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WY Governor Pressed to Invest in Communities, Not Coal Exports

Japan, the primary potential buyer of Wyoming coal exports, plans to retire most of its coal fleet in favor of cheaper renewable energy and natural gas. (Jwvein/Pixabay)
Japan, the primary potential buyer of Wyoming coal exports, plans to retire most of its coal fleet in favor of cheaper renewable energy and natural gas. (Jwvein/Pixabay)
September 3, 2020

CHEYENNE, Wyo. -- Conservation groups are challenging Wyoming Gov. Mark Gordon to invest $1 million to help impacted communities that depend on coal production, instead of promoting the state's coal deposits to Asian markets.

Rob Joyce, conservation organizer for the Sierra Club's Wyoming chapter, said a public relations campaign is the wrong bet to make on behalf of Wyoming taxpayers.

With proposed new export terminals stalled on the West Coast, and the price of coal now at $50 a ton, Joyce said Powder River Basin coal also is facing a steep drop in demand.

"Japan, which is the primary potential buyer of Powder River Basin coal, recently announced plans to retire most of its existing coal fleet, with some of that being replaced by newer, higher-efficiency plants," Joyce said. "That means that less total coal is needed."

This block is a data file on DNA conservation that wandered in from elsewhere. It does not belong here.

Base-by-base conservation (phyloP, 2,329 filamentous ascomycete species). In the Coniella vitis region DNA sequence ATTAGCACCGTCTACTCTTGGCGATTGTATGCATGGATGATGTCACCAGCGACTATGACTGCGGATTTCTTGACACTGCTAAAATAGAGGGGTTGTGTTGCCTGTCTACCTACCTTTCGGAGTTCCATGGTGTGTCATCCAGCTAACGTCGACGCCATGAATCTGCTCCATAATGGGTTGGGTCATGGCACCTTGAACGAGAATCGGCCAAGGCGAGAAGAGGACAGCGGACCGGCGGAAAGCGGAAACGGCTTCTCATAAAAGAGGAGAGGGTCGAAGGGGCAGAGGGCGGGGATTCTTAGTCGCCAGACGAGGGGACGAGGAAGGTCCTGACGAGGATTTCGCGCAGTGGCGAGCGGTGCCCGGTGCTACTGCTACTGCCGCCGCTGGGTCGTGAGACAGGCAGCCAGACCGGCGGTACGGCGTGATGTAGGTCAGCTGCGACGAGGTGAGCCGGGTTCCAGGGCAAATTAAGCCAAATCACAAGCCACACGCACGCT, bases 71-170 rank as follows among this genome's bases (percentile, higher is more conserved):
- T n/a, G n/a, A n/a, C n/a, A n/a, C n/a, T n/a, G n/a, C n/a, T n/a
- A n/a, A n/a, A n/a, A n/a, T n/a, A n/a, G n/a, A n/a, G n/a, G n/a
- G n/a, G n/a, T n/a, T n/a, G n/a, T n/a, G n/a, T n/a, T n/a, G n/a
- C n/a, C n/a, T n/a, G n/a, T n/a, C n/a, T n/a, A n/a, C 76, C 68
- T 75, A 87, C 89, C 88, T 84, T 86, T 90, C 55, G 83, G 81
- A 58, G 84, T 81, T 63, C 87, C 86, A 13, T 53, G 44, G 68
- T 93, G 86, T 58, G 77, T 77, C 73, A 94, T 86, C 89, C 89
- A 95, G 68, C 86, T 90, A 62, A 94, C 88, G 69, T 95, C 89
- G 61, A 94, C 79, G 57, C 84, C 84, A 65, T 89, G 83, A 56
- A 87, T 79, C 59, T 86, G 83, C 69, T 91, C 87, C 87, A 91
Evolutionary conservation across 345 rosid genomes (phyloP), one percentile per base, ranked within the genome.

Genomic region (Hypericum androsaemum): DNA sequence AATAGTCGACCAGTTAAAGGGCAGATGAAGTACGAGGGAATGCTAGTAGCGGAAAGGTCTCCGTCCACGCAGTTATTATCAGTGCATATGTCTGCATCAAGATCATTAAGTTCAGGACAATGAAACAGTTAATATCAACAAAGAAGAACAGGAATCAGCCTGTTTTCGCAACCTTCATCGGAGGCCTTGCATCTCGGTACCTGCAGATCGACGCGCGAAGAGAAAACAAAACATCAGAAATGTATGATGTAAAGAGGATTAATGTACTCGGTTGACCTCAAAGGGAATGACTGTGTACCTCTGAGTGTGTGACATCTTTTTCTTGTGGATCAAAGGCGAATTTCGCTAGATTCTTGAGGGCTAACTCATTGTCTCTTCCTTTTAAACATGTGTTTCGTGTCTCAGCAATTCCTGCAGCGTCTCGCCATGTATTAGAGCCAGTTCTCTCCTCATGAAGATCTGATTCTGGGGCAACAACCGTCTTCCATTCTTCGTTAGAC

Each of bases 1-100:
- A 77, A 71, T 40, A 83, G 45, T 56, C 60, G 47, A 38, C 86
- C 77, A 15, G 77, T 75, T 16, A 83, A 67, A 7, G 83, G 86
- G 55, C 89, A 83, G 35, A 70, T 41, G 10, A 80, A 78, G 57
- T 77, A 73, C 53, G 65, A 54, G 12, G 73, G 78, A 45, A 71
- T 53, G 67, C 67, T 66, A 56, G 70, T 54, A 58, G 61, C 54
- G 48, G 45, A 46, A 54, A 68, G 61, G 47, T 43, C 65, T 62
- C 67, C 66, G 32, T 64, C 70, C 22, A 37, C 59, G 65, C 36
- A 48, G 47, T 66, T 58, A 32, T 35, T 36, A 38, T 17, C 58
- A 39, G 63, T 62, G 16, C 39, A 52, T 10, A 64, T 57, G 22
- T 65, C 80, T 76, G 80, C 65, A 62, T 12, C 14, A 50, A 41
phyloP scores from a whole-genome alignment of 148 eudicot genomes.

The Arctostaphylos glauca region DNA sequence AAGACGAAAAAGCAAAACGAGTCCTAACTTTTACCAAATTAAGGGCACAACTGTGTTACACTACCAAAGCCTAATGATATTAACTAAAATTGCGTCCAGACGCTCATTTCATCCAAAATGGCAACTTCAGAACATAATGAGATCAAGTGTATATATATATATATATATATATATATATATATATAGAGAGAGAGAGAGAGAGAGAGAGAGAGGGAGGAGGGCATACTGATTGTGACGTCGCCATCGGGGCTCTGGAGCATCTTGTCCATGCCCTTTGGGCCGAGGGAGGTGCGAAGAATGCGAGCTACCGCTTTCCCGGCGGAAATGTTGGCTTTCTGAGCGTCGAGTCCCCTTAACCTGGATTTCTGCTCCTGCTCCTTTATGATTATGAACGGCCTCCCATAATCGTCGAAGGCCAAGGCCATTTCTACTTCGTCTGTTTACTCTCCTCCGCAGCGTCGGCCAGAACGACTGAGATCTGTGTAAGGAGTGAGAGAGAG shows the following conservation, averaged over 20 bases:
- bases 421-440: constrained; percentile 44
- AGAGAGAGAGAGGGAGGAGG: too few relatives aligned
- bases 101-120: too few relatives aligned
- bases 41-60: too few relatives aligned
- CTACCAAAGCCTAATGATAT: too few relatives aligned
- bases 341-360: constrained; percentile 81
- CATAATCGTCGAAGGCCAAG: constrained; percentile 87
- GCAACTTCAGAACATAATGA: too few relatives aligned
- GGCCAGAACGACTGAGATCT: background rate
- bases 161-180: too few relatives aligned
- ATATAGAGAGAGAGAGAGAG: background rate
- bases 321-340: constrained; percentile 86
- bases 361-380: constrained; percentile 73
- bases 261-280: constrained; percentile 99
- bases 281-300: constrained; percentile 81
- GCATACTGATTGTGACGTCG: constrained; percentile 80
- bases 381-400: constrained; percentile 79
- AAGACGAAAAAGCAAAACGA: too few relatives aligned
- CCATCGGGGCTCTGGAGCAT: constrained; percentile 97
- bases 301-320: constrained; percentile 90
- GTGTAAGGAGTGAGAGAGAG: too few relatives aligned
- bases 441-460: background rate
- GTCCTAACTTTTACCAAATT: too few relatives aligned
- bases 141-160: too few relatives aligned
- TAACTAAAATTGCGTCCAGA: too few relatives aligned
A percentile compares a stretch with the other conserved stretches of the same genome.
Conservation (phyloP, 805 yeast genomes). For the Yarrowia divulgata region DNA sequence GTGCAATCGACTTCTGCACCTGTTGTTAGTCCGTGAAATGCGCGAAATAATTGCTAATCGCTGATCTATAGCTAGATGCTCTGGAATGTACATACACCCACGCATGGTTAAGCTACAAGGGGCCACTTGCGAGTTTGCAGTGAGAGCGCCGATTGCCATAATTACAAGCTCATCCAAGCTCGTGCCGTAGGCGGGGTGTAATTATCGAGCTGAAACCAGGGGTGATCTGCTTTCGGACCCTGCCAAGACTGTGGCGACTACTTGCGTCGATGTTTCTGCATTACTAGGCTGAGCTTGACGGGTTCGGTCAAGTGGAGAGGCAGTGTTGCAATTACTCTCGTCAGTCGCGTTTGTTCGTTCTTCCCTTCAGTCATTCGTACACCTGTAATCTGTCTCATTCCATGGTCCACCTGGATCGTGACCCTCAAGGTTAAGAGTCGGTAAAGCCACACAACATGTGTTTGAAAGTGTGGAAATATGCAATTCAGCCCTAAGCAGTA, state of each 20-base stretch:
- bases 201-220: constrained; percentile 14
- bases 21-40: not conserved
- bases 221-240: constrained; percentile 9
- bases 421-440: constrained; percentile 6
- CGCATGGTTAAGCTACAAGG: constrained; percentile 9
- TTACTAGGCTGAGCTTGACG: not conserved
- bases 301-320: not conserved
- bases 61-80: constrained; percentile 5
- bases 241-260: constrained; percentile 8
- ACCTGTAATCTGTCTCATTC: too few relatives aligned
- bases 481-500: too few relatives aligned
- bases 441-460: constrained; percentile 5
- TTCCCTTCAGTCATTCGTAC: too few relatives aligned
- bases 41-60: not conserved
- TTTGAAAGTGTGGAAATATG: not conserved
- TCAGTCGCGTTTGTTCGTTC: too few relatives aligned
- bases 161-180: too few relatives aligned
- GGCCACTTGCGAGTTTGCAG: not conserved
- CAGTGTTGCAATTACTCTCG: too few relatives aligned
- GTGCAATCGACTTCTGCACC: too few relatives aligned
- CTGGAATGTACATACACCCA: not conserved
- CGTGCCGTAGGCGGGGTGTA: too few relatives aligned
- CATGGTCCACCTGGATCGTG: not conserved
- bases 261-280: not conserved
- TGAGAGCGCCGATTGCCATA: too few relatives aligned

Joyce pointed to export terminal backers who say coal prices need to be at least $60 per ton to break even.

Gordon signed a law this spring that established a Wyoming coal marketing program, and proponents said investing in coal exports will benefit taxpayers since the state budget depends on coal revenues.

A recent Reuters report projects the price of coal will remain low into the foreseeable future, due to a drop in demand during the pandemic, high existing inventories, and cheaper alternatives including natural gas.

Joyce believes now is the moment for Wyoming leaders to stop putting all their eggs in the coal basket and find new ways to generate revenue.

"Whether it's through bringing in new business, investing in renewable-energy resources which have been expanding throughout the state," Joyce said. "What they should not do is continue to have a myopic focus on coal and trying to expand coal exports."

House Bill 04 went into effect in July. The measure gives the governor discretion in spending the $1 million allocated to expand coal markets, or for projects that address current and future impacts facing communities because of changes in the coal industry.

Disclosure: Sierra Club, Wyoming Chapter contributes to our fund for reporting on Climate Change/Air Quality, Endangered Species & Wildlife, and Energy Policy. If you would like to help support news in the public interest, click here.
Eric Galatas, Public News Service - WY